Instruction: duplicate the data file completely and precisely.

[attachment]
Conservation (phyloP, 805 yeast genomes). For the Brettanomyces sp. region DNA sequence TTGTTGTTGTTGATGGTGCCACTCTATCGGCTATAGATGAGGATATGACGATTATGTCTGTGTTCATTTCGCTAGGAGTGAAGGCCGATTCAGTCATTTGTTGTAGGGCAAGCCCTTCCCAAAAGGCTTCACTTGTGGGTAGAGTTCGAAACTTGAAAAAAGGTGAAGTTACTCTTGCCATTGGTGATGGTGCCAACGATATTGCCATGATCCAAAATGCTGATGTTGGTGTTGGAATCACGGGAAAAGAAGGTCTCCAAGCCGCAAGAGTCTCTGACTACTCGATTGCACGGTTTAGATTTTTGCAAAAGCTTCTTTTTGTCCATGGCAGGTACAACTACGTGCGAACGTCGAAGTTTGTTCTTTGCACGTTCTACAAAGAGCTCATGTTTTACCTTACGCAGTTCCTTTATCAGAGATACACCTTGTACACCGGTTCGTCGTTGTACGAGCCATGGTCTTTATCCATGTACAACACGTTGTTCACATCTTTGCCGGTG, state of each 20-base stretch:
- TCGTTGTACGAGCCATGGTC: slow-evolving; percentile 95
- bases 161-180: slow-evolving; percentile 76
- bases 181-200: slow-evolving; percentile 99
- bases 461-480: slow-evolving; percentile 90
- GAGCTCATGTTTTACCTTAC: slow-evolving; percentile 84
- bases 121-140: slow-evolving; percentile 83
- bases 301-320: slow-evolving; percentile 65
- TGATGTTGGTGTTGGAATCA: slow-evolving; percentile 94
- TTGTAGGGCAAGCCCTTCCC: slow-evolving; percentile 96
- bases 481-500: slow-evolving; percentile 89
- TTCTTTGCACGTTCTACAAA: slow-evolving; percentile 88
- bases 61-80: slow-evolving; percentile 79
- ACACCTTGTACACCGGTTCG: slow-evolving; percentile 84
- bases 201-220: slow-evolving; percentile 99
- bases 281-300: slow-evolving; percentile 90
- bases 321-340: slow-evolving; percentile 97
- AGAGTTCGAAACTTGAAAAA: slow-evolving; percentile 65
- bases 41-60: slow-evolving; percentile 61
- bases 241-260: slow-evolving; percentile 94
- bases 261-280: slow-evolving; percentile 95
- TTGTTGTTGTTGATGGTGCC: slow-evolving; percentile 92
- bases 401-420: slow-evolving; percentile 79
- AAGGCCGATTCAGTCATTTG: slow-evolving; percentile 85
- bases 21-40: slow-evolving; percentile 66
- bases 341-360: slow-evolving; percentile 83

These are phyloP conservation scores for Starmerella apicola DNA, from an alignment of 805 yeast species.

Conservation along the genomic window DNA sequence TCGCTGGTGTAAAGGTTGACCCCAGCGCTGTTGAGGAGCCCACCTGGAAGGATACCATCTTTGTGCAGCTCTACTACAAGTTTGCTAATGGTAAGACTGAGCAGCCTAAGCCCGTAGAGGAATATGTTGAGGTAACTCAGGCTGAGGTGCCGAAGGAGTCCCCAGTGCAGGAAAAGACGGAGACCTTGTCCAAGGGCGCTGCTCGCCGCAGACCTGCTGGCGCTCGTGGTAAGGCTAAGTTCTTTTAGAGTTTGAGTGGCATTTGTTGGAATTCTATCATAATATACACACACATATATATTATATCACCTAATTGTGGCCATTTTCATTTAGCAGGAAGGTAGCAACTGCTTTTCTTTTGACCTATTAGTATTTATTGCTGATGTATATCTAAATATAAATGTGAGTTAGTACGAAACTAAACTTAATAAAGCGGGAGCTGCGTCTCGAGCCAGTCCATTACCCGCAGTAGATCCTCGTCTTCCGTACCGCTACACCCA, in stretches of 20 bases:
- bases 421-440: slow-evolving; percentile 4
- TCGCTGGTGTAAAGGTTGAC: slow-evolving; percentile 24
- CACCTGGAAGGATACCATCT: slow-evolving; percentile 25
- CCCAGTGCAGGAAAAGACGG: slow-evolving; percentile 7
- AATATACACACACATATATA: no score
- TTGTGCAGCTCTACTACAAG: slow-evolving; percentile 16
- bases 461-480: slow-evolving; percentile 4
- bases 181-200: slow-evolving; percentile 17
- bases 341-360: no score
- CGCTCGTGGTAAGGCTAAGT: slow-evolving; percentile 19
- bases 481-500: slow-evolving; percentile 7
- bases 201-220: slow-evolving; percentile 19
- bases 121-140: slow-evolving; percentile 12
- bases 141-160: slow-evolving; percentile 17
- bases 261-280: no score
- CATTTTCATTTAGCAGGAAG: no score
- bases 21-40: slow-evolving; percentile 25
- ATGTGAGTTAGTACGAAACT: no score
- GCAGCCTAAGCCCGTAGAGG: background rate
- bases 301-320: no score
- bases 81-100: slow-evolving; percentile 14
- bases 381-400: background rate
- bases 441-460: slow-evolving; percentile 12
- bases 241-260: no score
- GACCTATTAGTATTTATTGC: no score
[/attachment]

Conservation (phyloP, 805 yeast genomes). For the Brettanomyces sp. region DNA sequence TTGTTGTTGTTGATGGTGCCACTCTATCGGCTATAGATGAGGATATGACGATTATGTCTGTGTTCATTTCGCTAGGAGTGAAGGCCGATTCAGTCATTTGTTGTAGGGCAAGCCCTTCCCAAAAGGCTTCACTTGTGGGTAGAGTTCGAAACTTGAAAAAAGGTGAAGTTACTCTTGCCATTGGTGATGGTGCCAACGATATTGCCATGATCCAAAATGCTGATGTTGGTGTTGGAATCACGGGAAAAGAAGGTCTCCAAGCCGCAAGAGTCTCTGACTACTCGATTGCACGGTTTAGATTTTTGCAAAAGCTTCTTTTTGTCCATGGCAGGTACAACTACGTGCGAACGTCGAAGTTTGTTCTTTGCACGTTCTACAAAGAGCTCATGTTTTACCTTACGCAGTTCCTTTATCAGAGATACACCTTGTACACCGGTTCGTCGTTGTACGAGCCATGGTCTTTATCCATGTACAACACGTTGTTCACATCTTTGCCGGTG, state of each 20-base stretch:
- TCGTTGTACGAGCCATGGTC: slow-evolving; percentile 95
- bases 161-180: slow-evolving; percentile 76
- bases 181-200: slow-evolving; percentile 99
- bases 461-480: slow-evolving; percentile 90
- GAGCTCATGTTTTACCTTAC: slow-evolving; percentile 84
- bases 121-140: slow-evolving; percentile 83
- bases 301-320: slow-evolving; percentile 65
- TGATGTTGGTGTTGGAATCA: slow-evolving; percentile 94
- TTGTAGGGCAAGCCCTTCCC: slow-evolving; percentile 96
- bases 481-500: slow-evolving; percentile 89
- TTCTTTGCACGTTCTACAAA: slow-evolving; percentile 88
- bases 61-80: slow-evolving; percentile 79
- ACACCTTGTACACCGGTTCG: slow-evolving; percentile 84
- bases 201-220: slow-evolving; percentile 99
- bases 281-300: slow-evolving; percentile 90
- bases 321-340: slow-evolving; percentile 97
- AGAGTTCGAAACTTGAAAAA: slow-evolving; percentile 65
- bases 41-60: slow-evolving; percentile 61
- bases 241-260: slow-evolving; percentile 94
- bases 261-280: slow-evolving; percentile 95
- TTGTTGTTGTTGATGGTGCC: slow-evolving; percentile 92
- bases 401-420: slow-evolving; percentile 79
- AAGGCCGATTCAGTCATTTG: slow-evolving; percentile 85
- bases 21-40: slow-evolving; percentile 66
- bases 341-360: slow-evolving; percentile 83

These are phyloP conservation scores for Starmerella apicola DNA, from an alignment of 805 yeast species.

Conservation along the genomic window DNA sequence TCGCTGGTGTAAAGGTTGACCCCAGCGCTGTTGAGGAGCCCACCTGGAAGGATACCATCTTTGTGCAGCTCTACTACAAGTTTGCTAATGGTAAGACTGAGCAGCCTAAGCCCGTAGAGGAATATGTTGAGGTAACTCAGGCTGAGGTGCCGAAGGAGTCCCCAGTGCAGGAAAAGACGGAGACCTTGTCCAAGGGCGCTGCTCGCCGCAGACCTGCTGGCGCTCGTGGTAAGGCTAAGTTCTTTTAGAGTTTGAGTGGCATTTGTTGGAATTCTATCATAATATACACACACATATATATTATATCACCTAATTGTGGCCATTTTCATTTAGCAGGAAGGTAGCAACTGCTTTTCTTTTGACCTATTAGTATTTATTGCTGATGTATATCTAAATATAAATGTGAGTTAGTACGAAACTAAACTTAATAAAGCGGGAGCTGCGTCTCGAGCCAGTCCATTACCCGCAGTAGATCCTCGTCTTCCGTACCGCTACACCCA, in stretches of 20 bases:
- bases 421-440: slow-evolving; percentile 4
- TCGCTGGTGTAAAGGTTGAC: slow-evolving; percentile 24
- CACCTGGAAGGATACCATCT: slow-evolving; percentile 25
- CCCAGTGCAGGAAAAGACGG: slow-evolving; percentile 7
- AATATACACACACATATATA: no score
- TTGTGCAGCTCTACTACAAG: slow-evolving; percentile 16
- bases 461-480: slow-evolving; percentile 4
- bases 181-200: slow-evolving; percentile 17
- bases 341-360: no score
- CGCTCGTGGTAAGGCTAAGT: slow-evolving; percentile 19
- bases 481-500: slow-evolving; percentile 7
- bases 201-220: slow-evolving; percentile 19
- bases 121-140: slow-evolving; percentile 12
- bases 141-160: slow-evolving; percentile 17
- bases 261-280: no score
- CATTTTCATTTAGCAGGAAG: no score
- bases 21-40: slow-evolving; percentile 25
- ATGTGAGTTAGTACGAAACT: no score
- GCAGCCTAAGCCCGTAGAGG: background rate
- bases 301-320: no score
- bases 81-100: slow-evolving; percentile 14
- bases 381-400: background rate
- bases 441-460: slow-evolving; percentile 12
- bases 241-260: no score
- GACCTATTAGTATTTATTGC: no score